Just want to chime in something similar. It seems Western Christianity and Orthodoxy say different things, and often (much more so than I'd like if I'm being honest) the Orthodox Church doesn't address some of these things, being so foreign to the Orthodox mindset. I'm also one of those (at times overly so) skeptical people and from a rather Western mindset (at least in my understanding of God), so my questioning of so many things can (and has) driven wedges between myself and them, but I'm I'm finding that the faith isn't always something to be read - indeed, it needs to be lived. Sort of like learning how to swim, maybe - taken bit by bit. A priest I'm quickly growing to greatly admire said to me that prayer is the important thing, and having time set aside to pray (which I had lapsed from doing for way too long) is essential. I've found that it's given something for me to look forward to, on the easier days, and on the hard days I feel as though it's sinking concrete into a foundation stronger than one I can manufacture on my own.

It's not been something that comes in a flash, though (sadly) - but something that slowly, very slowly sinks in. Going to the services, week after week, making sure to try keep that Grace at home by being more careful with your actions, establishing and keeping to a prayer rule, reading the Bible, keeping the fasts, they slowly but surely bring you to a point where you can start to see that everything is to the glory of God, and even if you don't feel that, you can start to realize that it's at least allowed by God and that God is indeed watching and looking for us to come to Him. I struggled with this when I was first told so by that priest (and even at this very minute I'm struggling with it) but it's slowly making more sense the more I pray, the more I attend the services, the more I keep the fasts. One thing that struck me at Pascha was that, after having fasted for so long (I'm not one used to fasting), I quite enjoyed the first, and subsequent bites of meat, and indeed the entire meal. Of course, the point is not the meat, but what I mean is it gave me an appreciation that I wouldn't otherwise have had, had I not observed the fast, and this is happening now, even on a weekly basis.

Know this: the questions you ask will mean you get to have a very deep understanding of the faith. Whatever direction they take you, you could very well come out understanding things on a very profound level, and you will be a lot stronger for it, and in a different position than one who just follows things from the sidelines. The priest said that "the very reason you ask these questions means you're struggling with them, and that's a good thing". Please don't think I'm brushing the questioning or the lack of answers aside: I don't mean to, and simply want to say that question, but in your questioning, practice.

If you can, continue to read through the Bible, take notes, and ask your priest about the bits that don't make sense. Pester a deacon maybe. Bother the reader who chants really nicely in that tone, and try to pay attention to the services. After a while, things may just start making a lot more sense - after all, as you have said, looking at the Bible from an Orthodox viewpoint is seeing the same words take a rather different viewpoint.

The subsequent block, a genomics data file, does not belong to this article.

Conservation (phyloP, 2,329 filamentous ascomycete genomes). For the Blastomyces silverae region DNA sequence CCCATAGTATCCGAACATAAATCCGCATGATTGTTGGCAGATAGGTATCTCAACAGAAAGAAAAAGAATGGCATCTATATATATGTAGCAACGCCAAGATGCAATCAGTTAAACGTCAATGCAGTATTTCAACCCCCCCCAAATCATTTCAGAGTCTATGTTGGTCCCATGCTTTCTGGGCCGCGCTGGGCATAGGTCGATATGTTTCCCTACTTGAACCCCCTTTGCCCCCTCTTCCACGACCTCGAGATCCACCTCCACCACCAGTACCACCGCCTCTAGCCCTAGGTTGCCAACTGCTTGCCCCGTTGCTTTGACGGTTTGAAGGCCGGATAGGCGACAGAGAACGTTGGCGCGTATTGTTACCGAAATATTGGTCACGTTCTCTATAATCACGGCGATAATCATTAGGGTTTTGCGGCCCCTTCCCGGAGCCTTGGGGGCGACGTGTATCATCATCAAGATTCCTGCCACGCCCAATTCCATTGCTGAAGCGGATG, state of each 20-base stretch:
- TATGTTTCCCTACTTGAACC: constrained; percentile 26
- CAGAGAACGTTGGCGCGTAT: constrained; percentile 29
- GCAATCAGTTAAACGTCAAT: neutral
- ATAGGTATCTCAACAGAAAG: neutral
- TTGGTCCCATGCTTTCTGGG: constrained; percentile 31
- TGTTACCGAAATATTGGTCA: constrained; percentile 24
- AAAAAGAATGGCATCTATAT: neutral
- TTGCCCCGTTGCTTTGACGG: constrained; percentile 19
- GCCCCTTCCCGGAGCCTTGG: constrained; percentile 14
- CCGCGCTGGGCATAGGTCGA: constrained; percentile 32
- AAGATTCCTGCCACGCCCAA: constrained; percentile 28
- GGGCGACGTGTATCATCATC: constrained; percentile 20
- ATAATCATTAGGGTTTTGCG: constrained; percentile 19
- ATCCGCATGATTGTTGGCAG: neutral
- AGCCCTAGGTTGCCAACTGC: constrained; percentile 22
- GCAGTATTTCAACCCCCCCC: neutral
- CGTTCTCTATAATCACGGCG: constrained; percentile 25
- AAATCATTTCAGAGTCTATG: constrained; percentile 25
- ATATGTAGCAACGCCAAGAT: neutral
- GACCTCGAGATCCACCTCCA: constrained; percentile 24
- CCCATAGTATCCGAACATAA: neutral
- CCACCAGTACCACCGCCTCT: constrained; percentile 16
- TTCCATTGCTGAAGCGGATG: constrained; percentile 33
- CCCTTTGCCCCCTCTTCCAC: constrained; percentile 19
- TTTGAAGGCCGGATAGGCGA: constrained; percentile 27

I hope some of this may be of use to you.

Thank you so much! Im so happy to know Im the not only one that struggles with this. It gets to the point where I feel as if I get into an argument with God, but I guess this is what patience is for.

Lord have mercy.
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« Reply #7 on: May 12, 2014, 02:05:36 AM »

Quote
My other issue is questioning. Because I left (western) Christianity for a long time, I developed the habit of constantly questioning everything. Stuff I read such as: submitting to the church, submitting to the bishops, etc. remind me of blind faith and not questioning. Does that mean we're not allowed to question authority?

Questioning authority is actually encouraged. The greatest heretics in history were the Bishops of the Church.

Quote
I forgot to add this in my entry post but...slavery. In the West, the Bible has been used to condone slavery. Does Orthodoxy condone slavery as well, even though with mentions of it in the Bible? If we're supposed to believe that the Bible is the infallible word of God, then we're supposed to believe in that as well? Including the part about stoning disobedient children, not working on the Sabbath, not wearing clothes of mixed fibers, etc.?

The Orthodox don't interpret the Bible 100% literally. For example, the Ark of the Covenant and the Temple of God are seen as types of the Mother of God. St. Paul in his Epistles says: "For I do not want you to be unaware, brothers, that our fathers were all under the cloud, and all passed through the sea, and all were baptized into Moses in the cloud and in the sea, and all ate the same spiritual food, and all drank the same spiritual drink. For they drank from the spiritual Rock that followed them, and the Rock was Christ." (1 Corinthians 10:2-4)

In other words, St. Paul interpreted verses from the Old Testament in this context as being metaphorical, and not literal. So, we should be aware of the literal meaning of the text, but also recognize there could be other 'hidden meanings' in the text.